What is Public Cloud?
The Public Cloud has become one of the most popular choices for cloud computing solutions due to its scalability, flexibility and availability. In this article, we look at the key benefits and limitations of the Public Cloud and see how it can help companies improve their infrastructure and business processes.
What is a Public Cloud?
The Public Cloud is a cloud computing provisioning model that allows users to rent virtual servers and store data and applications from cloud providers over the Internet.
The main advantages of the public cloud are scalability and flexibility. Users can rent only the resources they need at a given time and then scale their infrastructure as the project evolves. This helps companies to respond quickly to changing market needs and save on hardware costs and support.
In addition, the public cloud offers a high level of availability and reliability. Cloud providers use multiple servers and storage facilities located in different regions and countries. It allows them to provide continuous access to applications and data. At Serverspace, for example, you can order servers from 6 locations available worldwide: USA, Canada, Europe and CIS countries.
However, keep in mind that the public cloud is not always suitable for all types of data and applications. Some organizations may face security and regulatory compliance issues with the use of the public cloud. To address this issue, it is important that the provider has security certifications and that the data centers comply with the standards and legislation of the country where the hardware is located.
Public cloud and private cloud. Differences
There are different types of clouds, private and public, as well as hybrid clouds that combine abilities of the previous two.
In a recent post, we looked in detail at what a private cloud (VPC) is and in this article we will look at the differences between a private cloud and a public cloud.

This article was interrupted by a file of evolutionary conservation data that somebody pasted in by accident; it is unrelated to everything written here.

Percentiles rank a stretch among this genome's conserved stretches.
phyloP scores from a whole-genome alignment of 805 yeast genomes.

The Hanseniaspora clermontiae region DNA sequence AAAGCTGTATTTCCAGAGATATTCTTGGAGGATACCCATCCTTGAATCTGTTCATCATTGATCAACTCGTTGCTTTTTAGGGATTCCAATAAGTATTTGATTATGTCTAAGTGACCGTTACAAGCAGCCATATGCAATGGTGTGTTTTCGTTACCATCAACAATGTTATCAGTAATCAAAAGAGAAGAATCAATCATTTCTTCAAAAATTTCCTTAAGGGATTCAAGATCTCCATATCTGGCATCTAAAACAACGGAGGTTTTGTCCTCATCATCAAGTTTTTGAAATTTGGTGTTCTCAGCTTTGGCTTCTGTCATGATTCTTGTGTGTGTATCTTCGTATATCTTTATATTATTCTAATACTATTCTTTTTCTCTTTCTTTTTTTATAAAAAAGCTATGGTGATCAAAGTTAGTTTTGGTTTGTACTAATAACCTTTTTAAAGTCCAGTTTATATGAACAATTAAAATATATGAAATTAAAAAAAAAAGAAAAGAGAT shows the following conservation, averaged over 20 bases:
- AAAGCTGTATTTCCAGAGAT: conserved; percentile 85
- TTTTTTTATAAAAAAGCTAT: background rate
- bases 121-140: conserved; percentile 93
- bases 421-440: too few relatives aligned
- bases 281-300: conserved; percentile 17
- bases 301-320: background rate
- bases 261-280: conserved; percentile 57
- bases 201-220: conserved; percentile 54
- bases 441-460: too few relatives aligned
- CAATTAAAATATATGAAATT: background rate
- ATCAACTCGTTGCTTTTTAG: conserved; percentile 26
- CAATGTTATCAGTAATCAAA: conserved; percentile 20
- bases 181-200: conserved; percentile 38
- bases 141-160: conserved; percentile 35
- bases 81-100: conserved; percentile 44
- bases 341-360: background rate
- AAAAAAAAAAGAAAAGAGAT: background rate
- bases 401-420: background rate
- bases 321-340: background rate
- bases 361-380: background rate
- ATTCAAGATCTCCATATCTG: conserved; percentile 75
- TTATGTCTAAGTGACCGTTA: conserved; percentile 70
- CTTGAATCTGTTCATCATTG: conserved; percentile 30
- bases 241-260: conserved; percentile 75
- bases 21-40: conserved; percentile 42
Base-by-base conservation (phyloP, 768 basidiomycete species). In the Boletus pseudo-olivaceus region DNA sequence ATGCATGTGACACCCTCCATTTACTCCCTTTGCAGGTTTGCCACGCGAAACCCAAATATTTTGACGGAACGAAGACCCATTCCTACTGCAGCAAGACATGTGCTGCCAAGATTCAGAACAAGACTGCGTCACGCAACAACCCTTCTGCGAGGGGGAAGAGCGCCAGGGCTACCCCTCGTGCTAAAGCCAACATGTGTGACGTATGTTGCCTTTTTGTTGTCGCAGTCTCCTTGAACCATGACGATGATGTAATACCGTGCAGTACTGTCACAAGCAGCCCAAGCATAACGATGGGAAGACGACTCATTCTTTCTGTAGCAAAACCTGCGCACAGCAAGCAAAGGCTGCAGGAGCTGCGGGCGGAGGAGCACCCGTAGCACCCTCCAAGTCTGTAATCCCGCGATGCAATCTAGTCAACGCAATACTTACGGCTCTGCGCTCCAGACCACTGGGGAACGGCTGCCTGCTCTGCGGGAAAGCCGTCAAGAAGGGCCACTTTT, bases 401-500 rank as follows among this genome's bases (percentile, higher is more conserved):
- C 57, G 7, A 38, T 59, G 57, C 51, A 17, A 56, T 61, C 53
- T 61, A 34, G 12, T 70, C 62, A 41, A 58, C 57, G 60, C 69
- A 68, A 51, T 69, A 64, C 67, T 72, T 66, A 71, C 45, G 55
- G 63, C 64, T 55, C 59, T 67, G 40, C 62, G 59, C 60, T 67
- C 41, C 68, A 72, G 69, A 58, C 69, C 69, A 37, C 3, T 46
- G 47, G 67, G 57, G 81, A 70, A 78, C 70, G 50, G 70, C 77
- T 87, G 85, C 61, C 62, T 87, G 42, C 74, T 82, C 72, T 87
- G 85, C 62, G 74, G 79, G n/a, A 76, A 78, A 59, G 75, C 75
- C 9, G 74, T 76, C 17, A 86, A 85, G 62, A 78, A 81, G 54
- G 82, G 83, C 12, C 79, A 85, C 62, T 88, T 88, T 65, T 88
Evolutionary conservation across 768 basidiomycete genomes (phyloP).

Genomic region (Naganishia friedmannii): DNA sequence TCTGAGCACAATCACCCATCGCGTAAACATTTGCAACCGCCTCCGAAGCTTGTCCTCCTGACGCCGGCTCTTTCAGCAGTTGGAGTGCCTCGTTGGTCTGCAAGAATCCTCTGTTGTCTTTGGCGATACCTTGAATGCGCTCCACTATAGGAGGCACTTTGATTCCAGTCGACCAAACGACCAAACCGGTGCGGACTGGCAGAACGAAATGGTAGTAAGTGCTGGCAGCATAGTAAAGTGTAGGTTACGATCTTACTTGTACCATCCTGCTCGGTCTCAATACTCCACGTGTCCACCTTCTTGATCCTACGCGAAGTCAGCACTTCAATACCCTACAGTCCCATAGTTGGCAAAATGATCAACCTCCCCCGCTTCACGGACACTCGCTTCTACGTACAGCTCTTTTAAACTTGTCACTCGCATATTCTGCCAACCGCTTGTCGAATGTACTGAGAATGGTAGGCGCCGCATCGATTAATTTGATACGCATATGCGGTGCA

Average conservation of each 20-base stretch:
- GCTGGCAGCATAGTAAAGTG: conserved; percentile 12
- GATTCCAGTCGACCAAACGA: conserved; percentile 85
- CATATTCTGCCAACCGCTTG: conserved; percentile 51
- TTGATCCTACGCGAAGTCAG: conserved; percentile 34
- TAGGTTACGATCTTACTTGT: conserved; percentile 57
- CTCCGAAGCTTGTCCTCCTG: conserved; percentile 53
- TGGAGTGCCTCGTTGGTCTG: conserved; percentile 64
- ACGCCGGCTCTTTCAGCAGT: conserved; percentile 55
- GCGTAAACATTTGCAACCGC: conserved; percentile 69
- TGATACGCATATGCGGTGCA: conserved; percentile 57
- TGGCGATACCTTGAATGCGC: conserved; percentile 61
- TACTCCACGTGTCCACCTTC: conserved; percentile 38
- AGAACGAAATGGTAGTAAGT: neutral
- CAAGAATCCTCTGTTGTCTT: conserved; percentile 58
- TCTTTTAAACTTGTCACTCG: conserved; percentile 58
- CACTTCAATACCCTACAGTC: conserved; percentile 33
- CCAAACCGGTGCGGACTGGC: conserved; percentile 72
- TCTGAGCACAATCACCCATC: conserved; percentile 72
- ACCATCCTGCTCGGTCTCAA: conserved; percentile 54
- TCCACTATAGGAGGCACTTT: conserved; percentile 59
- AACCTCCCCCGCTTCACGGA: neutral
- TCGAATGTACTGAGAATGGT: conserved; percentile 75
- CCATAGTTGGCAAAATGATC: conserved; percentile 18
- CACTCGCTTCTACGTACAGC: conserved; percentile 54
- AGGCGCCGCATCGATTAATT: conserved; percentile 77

Ownership and management
- The public cloud infrastructure is owned and operated by a third-party cloud provider. Users have no control over the physical resources.
- The private cloud infrastructure is owned and managed by the organization itself or by a third party. The organization can have its own servers, storage and network infrastructure, giving it greater control over data and security.
- Public cloud providers offer a wide range of security measures, including data encryption and physical security of server centers. However, some organizations may consider that their data is more vulnerable because of the public cloud nature.
- In a private cloud, organizations have more control over security. They can set their own security policies, implement data encryption and configure their own security measures. This allows them precise control over data access and threat protection.
Flexibility and scalability
- Public cloud providers offer high flexibility and scalability. Users can easily scale their resources according to their needs, increase or decrease allocated resources and pay only for usage. For example, in Serverspace, you can easily increase CPU, RAM and SSD capacity in a few clicks. To apply the changes, you need to reboot the server.